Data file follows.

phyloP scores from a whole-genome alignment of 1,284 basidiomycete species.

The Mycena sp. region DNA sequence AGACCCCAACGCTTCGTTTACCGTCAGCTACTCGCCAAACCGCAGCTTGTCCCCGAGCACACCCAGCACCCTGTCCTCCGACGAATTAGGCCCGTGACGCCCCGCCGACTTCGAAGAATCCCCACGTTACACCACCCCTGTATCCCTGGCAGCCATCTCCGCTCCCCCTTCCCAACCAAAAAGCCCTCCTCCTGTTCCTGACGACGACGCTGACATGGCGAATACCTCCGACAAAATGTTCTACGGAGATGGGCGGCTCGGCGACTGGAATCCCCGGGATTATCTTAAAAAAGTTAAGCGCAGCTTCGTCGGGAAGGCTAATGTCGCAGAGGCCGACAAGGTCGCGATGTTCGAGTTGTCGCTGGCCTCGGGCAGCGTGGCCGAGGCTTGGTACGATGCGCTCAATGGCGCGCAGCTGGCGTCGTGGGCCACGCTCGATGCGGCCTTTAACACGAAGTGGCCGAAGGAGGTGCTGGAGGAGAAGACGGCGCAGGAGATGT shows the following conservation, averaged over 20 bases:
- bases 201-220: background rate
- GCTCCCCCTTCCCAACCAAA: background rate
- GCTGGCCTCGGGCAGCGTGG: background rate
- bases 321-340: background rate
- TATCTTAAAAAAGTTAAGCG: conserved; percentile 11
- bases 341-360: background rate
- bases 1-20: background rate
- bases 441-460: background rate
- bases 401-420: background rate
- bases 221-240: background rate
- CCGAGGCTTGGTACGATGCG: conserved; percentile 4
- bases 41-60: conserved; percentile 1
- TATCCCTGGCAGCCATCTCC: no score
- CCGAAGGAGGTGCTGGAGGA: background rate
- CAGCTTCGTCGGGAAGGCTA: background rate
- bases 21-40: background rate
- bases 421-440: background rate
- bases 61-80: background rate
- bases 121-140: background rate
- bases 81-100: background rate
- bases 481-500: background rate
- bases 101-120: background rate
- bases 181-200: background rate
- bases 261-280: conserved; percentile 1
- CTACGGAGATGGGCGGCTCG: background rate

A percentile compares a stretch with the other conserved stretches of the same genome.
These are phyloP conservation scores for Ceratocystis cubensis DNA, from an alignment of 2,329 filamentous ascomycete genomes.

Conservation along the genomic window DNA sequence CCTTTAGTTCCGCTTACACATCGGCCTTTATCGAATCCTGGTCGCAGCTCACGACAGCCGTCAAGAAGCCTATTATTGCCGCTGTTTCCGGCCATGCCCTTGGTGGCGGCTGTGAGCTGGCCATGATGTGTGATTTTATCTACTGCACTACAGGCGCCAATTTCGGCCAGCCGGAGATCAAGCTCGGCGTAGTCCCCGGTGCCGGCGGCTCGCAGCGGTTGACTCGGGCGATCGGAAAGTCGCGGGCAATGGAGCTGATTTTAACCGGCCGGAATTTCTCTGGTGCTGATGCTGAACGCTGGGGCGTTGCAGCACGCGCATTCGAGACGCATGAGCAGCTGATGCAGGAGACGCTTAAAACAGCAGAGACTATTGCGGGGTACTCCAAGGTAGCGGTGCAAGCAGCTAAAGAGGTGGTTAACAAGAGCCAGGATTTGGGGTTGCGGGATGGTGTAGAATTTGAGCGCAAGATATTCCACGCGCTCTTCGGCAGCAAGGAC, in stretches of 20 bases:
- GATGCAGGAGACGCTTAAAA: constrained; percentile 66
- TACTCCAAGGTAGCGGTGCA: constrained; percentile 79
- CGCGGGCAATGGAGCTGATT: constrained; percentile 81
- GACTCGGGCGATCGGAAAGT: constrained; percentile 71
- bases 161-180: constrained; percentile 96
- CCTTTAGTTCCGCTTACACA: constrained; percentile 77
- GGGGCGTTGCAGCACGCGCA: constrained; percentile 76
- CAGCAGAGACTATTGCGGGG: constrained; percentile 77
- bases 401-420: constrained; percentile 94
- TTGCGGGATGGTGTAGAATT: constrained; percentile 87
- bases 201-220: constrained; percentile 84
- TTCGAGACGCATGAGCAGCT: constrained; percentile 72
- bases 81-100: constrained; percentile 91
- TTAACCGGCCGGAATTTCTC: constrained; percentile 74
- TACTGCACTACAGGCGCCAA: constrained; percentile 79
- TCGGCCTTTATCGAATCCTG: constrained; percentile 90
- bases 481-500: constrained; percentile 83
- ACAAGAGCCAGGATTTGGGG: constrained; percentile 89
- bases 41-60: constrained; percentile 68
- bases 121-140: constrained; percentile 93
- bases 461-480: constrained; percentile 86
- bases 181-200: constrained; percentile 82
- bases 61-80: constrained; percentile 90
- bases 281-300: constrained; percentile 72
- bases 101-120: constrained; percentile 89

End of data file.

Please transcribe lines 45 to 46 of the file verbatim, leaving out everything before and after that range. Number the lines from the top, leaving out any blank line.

- TACTGCACTACAGGCGCCAA: constrained; percentile 79
- TCGGCCTTTATCGAATCCTG: constrained; percentile 90